The popular view of biometric security often invokes fingerprint readers, iris or retinal scans, and voice-activated systems. However, any unique human characteristic whether the shape of one's ears, the whole face, the pattern of blood vessels in the back of the hand, walking pattern, heart rhythm or even how one types at a keyboard, might be used to provide a secure signature of login. Some traits are easier to analyze than others and some, such as fingerprints, can be spoofed.
Research published in the International Journal of Biometrics has taken an amusing trait to demonstrate how the way a person laughs might be used in biometrics.
Comfort Oluwaseyi Folorunso, Olumuyiwa Sunday Asaolu, and Oluwatoyin Popoola of the Systems Engineering Department at the University of Lagos in Akoka, Lagos, Nigeria, points out that people can recognize other people by the unique nature of their laughter, perhaps in an even more obvious way than their voice. Moreover, while many people are adept at impersonating the voices of other people, mimicking someone's laugh is far more difficult. The team has now used statistical analyses of the various audible frequencies present in a person's laugh to create a digital signature for each unique laugh.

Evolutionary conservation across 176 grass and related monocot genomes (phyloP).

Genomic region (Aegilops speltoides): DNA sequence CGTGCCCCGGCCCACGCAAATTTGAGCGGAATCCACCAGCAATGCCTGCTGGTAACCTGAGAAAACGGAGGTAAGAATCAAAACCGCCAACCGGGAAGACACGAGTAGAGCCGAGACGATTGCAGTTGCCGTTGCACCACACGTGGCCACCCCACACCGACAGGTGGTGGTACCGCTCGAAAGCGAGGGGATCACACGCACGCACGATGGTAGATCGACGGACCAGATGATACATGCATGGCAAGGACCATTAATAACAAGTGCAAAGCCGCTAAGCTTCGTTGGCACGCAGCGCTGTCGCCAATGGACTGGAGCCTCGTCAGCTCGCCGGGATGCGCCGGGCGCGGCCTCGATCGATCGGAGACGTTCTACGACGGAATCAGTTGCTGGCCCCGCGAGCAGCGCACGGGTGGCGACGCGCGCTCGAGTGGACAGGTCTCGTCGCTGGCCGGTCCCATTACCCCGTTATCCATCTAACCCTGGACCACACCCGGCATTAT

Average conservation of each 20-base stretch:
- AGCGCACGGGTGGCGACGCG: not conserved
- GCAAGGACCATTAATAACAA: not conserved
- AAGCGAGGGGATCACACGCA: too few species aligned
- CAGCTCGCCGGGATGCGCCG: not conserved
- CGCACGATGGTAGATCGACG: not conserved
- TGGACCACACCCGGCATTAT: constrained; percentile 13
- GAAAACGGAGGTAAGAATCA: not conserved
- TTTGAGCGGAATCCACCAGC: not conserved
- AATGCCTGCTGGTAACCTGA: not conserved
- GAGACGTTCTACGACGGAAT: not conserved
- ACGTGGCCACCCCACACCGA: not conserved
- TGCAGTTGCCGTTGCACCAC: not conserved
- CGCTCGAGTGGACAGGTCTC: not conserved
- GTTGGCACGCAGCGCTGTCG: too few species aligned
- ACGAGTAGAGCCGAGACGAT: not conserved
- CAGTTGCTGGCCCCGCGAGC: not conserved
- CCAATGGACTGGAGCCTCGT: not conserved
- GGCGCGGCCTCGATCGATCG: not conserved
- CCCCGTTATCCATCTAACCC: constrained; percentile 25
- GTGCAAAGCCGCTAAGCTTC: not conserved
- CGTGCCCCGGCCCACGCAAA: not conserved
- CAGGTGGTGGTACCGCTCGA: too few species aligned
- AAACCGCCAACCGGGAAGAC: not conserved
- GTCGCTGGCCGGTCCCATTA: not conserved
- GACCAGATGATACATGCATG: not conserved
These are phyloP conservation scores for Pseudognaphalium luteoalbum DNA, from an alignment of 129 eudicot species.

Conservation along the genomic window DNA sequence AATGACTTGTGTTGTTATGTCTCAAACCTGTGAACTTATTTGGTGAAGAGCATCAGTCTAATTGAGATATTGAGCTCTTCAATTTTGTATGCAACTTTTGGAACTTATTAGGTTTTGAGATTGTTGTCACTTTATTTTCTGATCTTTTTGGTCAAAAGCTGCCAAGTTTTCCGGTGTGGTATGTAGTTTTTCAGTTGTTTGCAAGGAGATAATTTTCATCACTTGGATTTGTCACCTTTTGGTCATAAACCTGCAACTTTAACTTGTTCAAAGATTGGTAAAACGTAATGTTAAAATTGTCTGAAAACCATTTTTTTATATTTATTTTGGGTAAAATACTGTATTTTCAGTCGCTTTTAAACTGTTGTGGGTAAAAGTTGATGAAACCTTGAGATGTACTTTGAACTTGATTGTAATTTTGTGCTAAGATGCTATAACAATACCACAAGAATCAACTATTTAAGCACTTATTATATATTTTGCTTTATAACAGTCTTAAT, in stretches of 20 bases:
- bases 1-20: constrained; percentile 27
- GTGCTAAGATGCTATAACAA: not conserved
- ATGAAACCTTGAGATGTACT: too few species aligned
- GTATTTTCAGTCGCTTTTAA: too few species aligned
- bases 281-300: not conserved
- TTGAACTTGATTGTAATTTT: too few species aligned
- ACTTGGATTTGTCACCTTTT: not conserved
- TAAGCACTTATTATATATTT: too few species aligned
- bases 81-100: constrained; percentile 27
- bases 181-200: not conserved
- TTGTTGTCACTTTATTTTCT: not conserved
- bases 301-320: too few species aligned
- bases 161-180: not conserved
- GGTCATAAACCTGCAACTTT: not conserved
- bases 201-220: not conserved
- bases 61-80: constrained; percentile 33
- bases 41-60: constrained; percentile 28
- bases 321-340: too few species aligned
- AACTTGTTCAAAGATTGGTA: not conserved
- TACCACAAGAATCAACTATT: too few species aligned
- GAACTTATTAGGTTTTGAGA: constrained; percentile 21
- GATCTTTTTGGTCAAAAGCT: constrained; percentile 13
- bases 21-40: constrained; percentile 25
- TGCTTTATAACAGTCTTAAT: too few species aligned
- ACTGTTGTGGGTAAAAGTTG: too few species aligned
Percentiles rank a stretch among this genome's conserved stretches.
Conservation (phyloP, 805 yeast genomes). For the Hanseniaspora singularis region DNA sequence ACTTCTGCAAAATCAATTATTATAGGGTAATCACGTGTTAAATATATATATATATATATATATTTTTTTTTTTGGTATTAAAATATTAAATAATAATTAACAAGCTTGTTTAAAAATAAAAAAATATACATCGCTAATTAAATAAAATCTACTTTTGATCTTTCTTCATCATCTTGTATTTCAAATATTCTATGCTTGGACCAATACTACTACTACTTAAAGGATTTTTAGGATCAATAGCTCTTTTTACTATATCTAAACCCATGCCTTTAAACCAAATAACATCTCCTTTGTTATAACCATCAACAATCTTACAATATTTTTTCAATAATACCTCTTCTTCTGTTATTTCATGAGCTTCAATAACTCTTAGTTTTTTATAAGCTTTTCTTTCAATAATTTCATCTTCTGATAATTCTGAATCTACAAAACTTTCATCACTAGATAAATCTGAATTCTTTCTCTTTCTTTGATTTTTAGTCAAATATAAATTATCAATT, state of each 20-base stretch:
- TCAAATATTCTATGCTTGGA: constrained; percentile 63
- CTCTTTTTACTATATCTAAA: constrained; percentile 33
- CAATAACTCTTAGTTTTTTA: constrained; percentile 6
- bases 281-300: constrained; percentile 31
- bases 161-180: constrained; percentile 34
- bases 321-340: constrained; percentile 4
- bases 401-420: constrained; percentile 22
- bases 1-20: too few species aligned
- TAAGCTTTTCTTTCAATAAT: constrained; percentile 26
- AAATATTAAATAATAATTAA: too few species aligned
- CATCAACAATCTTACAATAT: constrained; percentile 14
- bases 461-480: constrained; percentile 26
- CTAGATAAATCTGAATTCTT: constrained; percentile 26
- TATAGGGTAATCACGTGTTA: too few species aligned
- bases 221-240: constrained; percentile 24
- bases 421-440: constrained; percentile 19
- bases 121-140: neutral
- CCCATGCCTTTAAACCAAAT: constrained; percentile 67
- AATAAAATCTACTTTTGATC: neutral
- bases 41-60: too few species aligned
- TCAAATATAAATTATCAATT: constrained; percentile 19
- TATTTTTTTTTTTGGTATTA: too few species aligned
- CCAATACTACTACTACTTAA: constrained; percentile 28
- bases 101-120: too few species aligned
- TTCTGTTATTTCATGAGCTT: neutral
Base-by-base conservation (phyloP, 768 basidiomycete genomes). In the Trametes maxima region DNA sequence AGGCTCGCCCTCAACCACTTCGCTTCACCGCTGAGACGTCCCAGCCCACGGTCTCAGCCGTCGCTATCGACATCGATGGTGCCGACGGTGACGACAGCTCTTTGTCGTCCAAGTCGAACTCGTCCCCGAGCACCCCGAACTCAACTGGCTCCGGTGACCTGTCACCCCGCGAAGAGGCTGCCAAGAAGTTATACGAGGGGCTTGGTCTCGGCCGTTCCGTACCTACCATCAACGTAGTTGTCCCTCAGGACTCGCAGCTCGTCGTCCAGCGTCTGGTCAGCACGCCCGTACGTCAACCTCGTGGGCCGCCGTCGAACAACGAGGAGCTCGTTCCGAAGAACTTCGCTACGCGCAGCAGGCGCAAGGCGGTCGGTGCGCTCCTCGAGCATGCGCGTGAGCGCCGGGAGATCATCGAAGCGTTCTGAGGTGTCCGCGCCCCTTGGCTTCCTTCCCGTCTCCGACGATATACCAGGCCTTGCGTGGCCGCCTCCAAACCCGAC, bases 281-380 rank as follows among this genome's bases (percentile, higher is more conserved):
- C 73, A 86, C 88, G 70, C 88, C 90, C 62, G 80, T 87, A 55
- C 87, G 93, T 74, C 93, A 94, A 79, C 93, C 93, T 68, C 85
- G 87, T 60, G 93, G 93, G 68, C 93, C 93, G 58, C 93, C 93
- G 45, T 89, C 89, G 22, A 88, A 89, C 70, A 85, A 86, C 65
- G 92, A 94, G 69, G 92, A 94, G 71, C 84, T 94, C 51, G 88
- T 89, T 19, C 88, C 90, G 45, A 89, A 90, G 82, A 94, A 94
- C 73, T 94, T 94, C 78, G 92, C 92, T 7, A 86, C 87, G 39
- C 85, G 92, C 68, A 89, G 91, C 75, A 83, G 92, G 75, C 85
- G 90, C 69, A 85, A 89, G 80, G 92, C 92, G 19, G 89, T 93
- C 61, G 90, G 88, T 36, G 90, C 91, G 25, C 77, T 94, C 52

Tests on the approach show their prototype recognition algorithm to be 90 percent accurate, which compares very favorably with the 65% accuracy of a conventional Gaussian model. However, combining their algorithm with the Gaussian approach can boost accuracy overall by more than 5 percent.
"Laughter has thus been shown to be a viable biometric feature for person identification which can be embedded into artificial intelligence systems in diverse applications," the team concludes.
More information: Comfort Oluwaseyi Folorunso et al. Laughter signature: a novel biometric trait for person identification, International Journal of Biometrics (2020). DOI: 10.1504/IJBM.2020.108480
Journal information: International Journal of Biometrics
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